Higher education in Pennsylvania carries a higher price tag than in most other states, a problem which has one advocate group pushing for change.
In September 2008, the Pennsylvania Board of Education requested that the Deputy Secretary for Postsecondary and Higher Education conduct research to document whether, and to what extent, the cost of postsecondary education in the Commonwealth constitutes a significant barrier to the college access, retention and graduation, according to a report published by the Pennsylvania Department of Education.
Pennsylvania ranks sixth in the nation for most expensive college costs, a stigma that causes gaps between financial aid and the cost of postsecondary school.
The Office of Postsecondary and Higher Education presented a report which showed that a "significant gap exists between available need-based grant aid and the total cost" of attending university in the Pennsylvania State System of Higher Education (PSSHE) or a community college.
The report indicated that even after adding expected family contribution (EFC), which is based on a federally calculated estimate of the amount a family can be expected to pay towards education, "most students do not have enough money to attend a PSSHE university or community college."
This translates to a $3,000 gap per year for community college students from families making $50,000 a year. The gap widens for students in state universities to $7,200 for students from the same financial background.
"...Even at the state's most affordable public institutions, students must utilize sizable loans in order to finance their education," the report said.
Students from the lowest income brackets suffer the most as the EFC is lower, creating a bigger gap.
The report said, families making $20,000 or less with a dependent student attending a PSSHE must devote 37 percent of their yearly income to paying for college after loans.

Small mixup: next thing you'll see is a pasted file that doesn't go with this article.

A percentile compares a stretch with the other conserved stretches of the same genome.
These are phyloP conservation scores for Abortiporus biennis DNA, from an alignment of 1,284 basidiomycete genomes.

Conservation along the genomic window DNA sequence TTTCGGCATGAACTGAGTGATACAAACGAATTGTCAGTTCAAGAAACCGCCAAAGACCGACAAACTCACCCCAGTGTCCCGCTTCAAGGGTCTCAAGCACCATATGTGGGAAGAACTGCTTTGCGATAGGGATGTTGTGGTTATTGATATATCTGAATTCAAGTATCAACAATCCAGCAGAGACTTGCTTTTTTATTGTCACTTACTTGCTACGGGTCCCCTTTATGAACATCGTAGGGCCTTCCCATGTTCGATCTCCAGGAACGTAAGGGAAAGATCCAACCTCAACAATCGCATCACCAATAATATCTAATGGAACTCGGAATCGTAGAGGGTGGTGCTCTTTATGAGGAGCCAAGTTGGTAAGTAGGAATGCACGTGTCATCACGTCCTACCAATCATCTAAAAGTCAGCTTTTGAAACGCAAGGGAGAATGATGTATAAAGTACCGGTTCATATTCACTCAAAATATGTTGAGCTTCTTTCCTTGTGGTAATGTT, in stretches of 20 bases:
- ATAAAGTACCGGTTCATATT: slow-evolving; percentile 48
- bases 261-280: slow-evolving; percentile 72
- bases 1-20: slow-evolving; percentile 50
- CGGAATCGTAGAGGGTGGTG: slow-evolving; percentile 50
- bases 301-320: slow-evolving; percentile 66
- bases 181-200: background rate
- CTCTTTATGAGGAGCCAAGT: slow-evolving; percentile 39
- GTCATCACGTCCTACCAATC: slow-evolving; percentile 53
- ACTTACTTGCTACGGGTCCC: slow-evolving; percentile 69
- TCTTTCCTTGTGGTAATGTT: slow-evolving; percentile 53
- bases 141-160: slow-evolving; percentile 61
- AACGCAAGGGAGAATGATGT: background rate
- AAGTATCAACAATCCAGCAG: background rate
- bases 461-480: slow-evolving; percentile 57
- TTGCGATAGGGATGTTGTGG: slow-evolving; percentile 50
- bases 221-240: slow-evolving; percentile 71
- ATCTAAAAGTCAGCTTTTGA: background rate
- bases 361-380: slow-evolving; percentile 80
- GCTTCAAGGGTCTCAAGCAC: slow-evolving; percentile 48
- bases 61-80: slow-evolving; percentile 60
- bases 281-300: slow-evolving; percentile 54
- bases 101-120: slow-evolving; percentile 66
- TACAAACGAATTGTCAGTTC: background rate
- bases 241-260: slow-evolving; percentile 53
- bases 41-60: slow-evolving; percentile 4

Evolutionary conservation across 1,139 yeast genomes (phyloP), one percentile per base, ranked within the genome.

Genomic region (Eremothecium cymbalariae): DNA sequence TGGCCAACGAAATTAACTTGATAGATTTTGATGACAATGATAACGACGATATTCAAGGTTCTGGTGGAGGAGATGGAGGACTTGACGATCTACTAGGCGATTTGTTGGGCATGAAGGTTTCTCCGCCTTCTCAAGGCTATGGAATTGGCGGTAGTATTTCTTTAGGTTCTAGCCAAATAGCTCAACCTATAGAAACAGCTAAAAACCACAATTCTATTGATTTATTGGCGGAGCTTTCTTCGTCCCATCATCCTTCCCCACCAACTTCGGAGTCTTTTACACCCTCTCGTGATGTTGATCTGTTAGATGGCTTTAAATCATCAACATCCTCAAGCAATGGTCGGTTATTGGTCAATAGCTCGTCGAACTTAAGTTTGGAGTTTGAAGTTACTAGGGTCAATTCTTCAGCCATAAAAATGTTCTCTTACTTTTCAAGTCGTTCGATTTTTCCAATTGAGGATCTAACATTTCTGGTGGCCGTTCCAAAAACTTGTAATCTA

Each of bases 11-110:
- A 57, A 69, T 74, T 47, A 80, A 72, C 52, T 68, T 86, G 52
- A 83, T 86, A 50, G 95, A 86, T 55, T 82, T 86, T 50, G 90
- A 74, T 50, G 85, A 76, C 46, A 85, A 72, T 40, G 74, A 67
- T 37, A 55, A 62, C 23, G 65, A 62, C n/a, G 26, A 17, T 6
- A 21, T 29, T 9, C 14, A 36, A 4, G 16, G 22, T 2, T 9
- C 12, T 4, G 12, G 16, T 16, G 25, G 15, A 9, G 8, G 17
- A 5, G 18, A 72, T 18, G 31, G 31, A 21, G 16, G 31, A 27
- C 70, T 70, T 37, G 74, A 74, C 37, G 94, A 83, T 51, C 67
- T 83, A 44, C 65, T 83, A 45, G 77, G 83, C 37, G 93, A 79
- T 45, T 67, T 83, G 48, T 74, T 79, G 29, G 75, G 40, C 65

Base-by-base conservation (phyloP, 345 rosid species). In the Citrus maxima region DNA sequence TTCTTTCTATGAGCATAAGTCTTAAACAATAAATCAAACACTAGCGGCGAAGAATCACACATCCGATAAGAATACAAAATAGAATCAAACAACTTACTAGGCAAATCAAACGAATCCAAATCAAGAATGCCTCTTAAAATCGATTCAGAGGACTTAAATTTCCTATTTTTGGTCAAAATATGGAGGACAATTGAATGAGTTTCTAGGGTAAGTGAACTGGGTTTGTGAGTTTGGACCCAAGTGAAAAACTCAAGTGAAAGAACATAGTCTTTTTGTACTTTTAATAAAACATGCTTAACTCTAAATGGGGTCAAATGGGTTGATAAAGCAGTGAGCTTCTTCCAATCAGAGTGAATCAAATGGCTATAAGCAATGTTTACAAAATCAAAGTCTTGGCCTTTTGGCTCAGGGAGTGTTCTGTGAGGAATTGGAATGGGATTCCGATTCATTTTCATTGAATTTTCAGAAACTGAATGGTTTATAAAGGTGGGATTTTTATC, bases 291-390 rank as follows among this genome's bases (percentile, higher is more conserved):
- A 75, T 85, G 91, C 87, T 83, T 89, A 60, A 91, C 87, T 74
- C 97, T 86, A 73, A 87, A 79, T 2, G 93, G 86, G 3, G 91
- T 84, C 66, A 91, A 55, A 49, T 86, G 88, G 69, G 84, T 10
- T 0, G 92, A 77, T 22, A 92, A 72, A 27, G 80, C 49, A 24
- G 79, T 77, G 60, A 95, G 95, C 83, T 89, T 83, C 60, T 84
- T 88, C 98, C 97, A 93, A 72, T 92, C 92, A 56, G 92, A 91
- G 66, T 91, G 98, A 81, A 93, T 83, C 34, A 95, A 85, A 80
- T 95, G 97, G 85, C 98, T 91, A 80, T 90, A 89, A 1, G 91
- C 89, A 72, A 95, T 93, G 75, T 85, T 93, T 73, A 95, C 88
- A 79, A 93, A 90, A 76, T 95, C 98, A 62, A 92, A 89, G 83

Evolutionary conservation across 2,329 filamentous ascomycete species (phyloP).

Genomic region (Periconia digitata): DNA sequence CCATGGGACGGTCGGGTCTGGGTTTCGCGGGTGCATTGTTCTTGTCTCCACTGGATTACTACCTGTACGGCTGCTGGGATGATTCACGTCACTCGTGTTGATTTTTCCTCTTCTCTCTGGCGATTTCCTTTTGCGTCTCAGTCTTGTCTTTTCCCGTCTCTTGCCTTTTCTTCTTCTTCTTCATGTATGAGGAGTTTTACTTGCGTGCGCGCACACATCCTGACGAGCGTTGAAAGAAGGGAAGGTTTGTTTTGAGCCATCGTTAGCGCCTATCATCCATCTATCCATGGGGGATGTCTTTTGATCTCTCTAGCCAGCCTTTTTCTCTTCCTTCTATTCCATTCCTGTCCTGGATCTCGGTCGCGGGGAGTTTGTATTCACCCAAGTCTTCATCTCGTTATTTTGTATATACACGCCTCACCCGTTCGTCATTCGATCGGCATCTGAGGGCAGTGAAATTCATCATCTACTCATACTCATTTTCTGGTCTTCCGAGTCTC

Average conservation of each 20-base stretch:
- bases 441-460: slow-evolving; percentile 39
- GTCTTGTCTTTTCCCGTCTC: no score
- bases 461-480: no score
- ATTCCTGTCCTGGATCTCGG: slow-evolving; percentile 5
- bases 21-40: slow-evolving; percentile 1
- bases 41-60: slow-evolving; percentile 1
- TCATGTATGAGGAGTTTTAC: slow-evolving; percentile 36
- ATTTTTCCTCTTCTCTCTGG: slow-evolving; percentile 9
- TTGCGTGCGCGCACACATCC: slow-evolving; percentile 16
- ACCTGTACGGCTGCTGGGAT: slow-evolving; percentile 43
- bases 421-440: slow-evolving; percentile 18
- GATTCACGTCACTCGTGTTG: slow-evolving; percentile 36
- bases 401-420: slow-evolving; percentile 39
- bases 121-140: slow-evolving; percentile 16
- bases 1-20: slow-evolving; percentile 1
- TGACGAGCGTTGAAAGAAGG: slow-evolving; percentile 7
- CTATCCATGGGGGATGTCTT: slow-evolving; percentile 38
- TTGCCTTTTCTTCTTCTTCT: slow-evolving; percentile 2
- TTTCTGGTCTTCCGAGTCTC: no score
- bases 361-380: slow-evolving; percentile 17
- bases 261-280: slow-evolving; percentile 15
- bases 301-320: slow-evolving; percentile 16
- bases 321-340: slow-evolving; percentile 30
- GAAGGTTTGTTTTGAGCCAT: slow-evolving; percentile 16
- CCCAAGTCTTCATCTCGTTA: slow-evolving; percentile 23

However, the report noted, "The percent of family income that must be devoted to paying for college declines significantly as one moves up the income ladder, meaning that federal and state student aid policies have not equalized access to higher education."
The issuance of private loans, used to fill the gaps, has been on the rise for the past decade, according to the College Board. In 1997, private loans accounted for 6 percent of student loans. By 2007, the amount of private loans ballooned to 24 percent.
Consequently, the class of 2007 in Pennsylvania graduated with, on average, $23,613 in loan debt, higher than the national average of $20,098.
In the conclusion of the report, survey and other research showed that the cost of education is a significant factor causing prospective students not to enroll in higher education.
According to information provided by Kathy Geller Myers, communications director for Pennsylvania Partnerships for Children, in Warren County, approximately 39 percent of residents age 25 and older have some postsecondary education or attainment. With nearly one-third of county residents ranking as low income, earning less than 200 percent of the poverty level, the PPC theorizes that "cost of college may be one reason for this troubling gap in educational attainment in your county."
The PPC has proposed recommendations to deal with the high cost of higher education.
The first recommendation is last-dollar scholarships to low-income students. The scholarships would cover all the remaining costs of attending a community college or one of PSSHE universities after all other forms of college financial aid have been exhausted. Students from families with income less than 200 percent of the poverty level would qualify.
The another suggestion is encouraging the Commonwealth to consider indexing the share of tuition that a student of family would based on their income.
Terrie Ericson, director of the Warren Center of Jamestown Community College, suggests looking locally for both education and financial assistance to alleviate the problem.
Although the report indicates gaps, Ericson said attending a local community college, like JCC Warren Center, is less expensive.
"You can save so much money by starting here," she said.
In addition to cost savings by staying local, Ericson recommendations seeking local scholarships to help defray the cost of higher educations.
She said many local entities such as fraternities, Mason lodges and community foundations have scholarships available.
Colleges often have scholarships available as well. For example, Warren County students who graduate in the top 20 percent in their class are eligible for the USA Scholarship which would pay for the out-of-state portion of their tuition if they were to attend JCC Warren Center.